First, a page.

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Is Climate Change Likely to Lead to Higher Net Internal Migration? The Republic of Yemen’s Case

Author

Listed:
  • Joseph, George
  • Wodon, Quentin
  • Liverani, Andrea
  • Blankespoor, Brian

Abstract

Concerns abound about the potential impact of climate change on future migration, especially in the Middle East and North Africa, one of the regions that is likely to suffer the most from climate change. Yet it is not clear whether so far climate patterns have been a key driver of internal migration in countries such as Yemen, despite the pressures created by water scarcity. By combining data from Yemen’s latest census and a weather database as well as other geographic information, we analyze the determinants of past net internal migration rates. Next, using future climate change scenarios, we predict the potential impact of rising temperatures on future net internal migration rates. The results suggest that while climate does have an impact on net internal migration rates, this impact is limited, so that on the basis of past patterns of climate and migration, rising temperature may not have a large impact on future net internal migration.

Suggested Citation

  • Joseph, George & Wodon, Quentin & Liverani, Andrea & Blankespoor, Brian, 2014. "Is Climate Change Likely to Lead to Higher Net Internal Migration? The Republic of Yemen’s Case," MPRA Paper 56937, University Library of Munich, Germany.
  • Handle: RePEc:pra:mprapa:56937
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    File URL: https://mpra.ub.uni-muenchen.de/56937/1/MPRA_paper_56937.pdf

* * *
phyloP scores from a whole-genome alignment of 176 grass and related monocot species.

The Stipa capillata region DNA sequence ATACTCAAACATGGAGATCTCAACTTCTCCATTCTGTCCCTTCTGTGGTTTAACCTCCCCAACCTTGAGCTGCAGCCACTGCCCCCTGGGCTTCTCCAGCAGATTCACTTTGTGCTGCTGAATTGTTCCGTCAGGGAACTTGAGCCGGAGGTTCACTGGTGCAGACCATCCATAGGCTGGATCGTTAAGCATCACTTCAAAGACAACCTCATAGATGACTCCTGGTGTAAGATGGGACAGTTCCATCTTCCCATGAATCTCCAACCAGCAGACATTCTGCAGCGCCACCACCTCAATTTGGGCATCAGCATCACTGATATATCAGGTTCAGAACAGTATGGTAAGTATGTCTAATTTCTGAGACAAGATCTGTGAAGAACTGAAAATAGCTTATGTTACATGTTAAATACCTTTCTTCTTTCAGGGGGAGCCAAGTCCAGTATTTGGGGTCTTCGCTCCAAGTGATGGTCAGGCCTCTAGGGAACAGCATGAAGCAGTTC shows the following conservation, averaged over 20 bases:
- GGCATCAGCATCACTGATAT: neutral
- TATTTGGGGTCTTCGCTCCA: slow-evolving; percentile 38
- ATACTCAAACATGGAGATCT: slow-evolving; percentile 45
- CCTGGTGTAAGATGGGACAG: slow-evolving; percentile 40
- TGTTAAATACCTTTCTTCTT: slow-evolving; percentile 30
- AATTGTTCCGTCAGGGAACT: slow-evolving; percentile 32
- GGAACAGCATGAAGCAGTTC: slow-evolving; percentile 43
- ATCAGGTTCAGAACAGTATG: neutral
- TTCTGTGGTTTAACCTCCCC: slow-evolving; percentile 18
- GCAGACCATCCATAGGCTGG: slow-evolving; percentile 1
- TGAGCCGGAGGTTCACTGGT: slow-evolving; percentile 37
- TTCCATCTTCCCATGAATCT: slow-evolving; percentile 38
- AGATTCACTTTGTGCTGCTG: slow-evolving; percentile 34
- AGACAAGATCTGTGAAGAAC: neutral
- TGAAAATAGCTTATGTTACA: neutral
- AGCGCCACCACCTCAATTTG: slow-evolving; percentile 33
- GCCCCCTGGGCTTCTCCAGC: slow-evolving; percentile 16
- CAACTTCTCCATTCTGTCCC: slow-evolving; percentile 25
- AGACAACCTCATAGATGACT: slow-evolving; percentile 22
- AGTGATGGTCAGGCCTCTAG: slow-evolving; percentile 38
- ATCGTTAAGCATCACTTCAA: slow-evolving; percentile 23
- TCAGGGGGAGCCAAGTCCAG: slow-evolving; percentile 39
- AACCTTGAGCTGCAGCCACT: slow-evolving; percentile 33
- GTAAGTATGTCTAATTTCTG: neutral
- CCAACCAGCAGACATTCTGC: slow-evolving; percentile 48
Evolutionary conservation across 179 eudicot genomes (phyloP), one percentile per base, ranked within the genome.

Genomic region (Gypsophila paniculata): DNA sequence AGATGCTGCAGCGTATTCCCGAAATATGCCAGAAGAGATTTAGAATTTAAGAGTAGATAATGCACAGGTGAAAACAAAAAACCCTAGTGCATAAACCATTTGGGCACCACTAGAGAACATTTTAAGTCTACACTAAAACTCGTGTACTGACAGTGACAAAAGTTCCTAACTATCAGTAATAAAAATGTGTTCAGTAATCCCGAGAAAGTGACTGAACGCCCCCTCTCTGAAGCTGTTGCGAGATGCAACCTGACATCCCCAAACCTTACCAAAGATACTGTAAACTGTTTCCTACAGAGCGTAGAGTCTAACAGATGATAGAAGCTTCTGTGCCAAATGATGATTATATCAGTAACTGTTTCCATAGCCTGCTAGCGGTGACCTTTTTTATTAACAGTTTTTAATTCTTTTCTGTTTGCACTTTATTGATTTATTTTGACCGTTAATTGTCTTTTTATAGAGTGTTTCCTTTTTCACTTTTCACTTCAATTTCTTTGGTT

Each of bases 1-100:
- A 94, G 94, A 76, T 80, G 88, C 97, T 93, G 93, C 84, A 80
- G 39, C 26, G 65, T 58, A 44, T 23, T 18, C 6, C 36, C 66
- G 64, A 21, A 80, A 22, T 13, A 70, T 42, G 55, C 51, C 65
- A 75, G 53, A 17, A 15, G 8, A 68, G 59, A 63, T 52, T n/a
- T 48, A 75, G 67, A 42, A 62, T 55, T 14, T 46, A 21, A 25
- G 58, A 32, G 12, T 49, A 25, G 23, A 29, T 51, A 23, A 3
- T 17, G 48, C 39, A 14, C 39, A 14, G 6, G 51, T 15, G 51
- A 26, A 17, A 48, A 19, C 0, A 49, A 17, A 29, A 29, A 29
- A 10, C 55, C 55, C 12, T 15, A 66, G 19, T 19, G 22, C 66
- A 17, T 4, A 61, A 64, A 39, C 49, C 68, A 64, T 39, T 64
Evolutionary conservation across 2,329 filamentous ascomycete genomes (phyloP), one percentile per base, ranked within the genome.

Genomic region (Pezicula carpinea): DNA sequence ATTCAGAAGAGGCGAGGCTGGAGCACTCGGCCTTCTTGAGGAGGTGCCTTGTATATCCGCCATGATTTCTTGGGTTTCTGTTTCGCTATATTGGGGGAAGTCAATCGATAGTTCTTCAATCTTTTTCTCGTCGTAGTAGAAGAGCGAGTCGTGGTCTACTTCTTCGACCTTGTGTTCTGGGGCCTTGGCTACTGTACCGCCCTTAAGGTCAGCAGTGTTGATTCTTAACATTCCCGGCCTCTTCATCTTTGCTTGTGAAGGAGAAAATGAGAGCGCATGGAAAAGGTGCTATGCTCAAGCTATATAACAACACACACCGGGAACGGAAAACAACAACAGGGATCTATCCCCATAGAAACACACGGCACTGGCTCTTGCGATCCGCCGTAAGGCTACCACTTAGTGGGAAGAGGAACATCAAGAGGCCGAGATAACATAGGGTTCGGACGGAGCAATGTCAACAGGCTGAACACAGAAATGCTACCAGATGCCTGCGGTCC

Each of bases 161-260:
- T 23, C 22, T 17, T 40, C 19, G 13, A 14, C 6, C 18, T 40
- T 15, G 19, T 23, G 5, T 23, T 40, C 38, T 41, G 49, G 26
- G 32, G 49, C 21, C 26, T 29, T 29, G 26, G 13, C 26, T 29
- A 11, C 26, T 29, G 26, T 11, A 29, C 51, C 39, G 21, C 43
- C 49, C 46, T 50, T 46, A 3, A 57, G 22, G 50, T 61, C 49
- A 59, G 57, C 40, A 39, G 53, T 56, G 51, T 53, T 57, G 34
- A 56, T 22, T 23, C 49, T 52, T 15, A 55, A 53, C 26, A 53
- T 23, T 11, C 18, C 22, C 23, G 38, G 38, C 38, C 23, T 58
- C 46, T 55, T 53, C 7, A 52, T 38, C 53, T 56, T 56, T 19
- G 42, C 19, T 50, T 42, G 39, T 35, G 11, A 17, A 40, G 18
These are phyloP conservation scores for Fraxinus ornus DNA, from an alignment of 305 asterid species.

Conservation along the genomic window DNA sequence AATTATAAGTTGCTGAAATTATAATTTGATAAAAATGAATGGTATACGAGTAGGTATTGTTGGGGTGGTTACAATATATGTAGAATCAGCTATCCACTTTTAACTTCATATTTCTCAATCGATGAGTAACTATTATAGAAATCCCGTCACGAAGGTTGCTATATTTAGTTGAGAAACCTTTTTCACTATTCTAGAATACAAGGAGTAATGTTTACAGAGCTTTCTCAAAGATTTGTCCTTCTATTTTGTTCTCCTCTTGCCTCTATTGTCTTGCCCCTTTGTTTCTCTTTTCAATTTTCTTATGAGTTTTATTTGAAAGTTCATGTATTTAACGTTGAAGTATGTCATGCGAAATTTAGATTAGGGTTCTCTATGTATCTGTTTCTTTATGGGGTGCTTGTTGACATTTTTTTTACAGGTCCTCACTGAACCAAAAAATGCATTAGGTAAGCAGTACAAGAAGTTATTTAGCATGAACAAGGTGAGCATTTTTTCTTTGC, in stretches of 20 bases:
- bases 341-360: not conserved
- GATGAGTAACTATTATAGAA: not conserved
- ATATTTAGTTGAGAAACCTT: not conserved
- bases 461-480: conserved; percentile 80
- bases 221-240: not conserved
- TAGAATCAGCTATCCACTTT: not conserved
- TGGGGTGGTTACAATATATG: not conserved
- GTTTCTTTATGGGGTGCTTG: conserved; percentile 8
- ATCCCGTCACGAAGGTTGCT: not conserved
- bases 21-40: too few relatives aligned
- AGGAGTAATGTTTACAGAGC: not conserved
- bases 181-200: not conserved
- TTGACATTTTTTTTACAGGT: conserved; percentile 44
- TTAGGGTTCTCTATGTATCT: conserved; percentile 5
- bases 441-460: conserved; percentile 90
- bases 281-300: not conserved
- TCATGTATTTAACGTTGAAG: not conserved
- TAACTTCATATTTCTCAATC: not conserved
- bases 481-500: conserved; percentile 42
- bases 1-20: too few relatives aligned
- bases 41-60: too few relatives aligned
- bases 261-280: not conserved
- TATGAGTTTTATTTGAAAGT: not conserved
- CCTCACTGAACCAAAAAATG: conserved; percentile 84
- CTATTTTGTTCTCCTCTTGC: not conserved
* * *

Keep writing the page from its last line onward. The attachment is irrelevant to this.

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    References listed on IDEAS

    as
    1. Barrios, Salvador & Bertinelli, Luisito & Strobl, Eric, 2006. "Climatic change and rural-urban migration: The case of sub-Saharan Africa," Journal of Urban Economics, Elsevier, vol. 60(3), pages 357-371, November.
    2. Chris Elbers & Jean O. Lanjouw & Peter Lanjouw, 2003. "Micro--Level Estimation of Poverty and Inequality," Econometrica, Econometric Society, vol. 71(1), pages 355-364, January.
    3. Quentin Wodon & Andrea Liverani & George Joseph & Nathalie Bougnoux, 2014. "Climate Change and Migration : Evidence from the Middle East and North Africa," World Bank Publications, The World Bank, number 18929.
    4. World Bank, 2010. "Yemen - Assessing the Impacts of Climate Change and Variability on the Water and Agricultural Sectors and the Policy Implications," World Bank Other Operational Studies 2943, The World Bank.
    5. Wodon, Quentin & Burger, Nicholas & Grant, Audra & Liverani, Andrea, 2014. "Climate Change, Migration, and Adaptation in the MENA Region," MPRA Paper 56927, University Library of Munich, Germany.
    6. George Joseph & Quentin Wodon, 2013. "Is Internal Migration in Yemen Driven by Climate or Socio-economic Factors?," Review of International Economics, Wiley Blackwell, vol. 21(2), pages 295-310, May.
    Full references (including those not matched with items on IDEAS)

    Citations

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    Cited by:

    1. Raphael J. Nawrotzki & Jack DeWaard & Maryia Bakhtsiyarava & Jasmine Trang Ha, 2017. "Climate shocks and rural-urban migration in Mexico: exploring nonlinearities and thresholds," Climatic Change, Springer, vol. 140(2), pages 243-258, January.
    2. Wodon, Quentin & Liverani, Andrea, 2014. "Climate Change and Migration in the MENA Region: An Overview," MPRA Paper 56926, University Library of Munich, Germany.
    3. Wodon, Quentin & Burger, Nicholas & Grant, Audra & Liverani, Andrea, 2014. "Climate Change, Migration, and Adaptation in the MENA Region," MPRA Paper 56927, University Library of Munich, Germany.

    More about this item

    Keywords

    Climate change; Migration; Yemen;

    JEL classification:

    • R23 - Urban, Rural, Regional, Real Estate, and Transportation Economics - - Household Analysis - - - Regional Migration; Regional Labor Markets; Population

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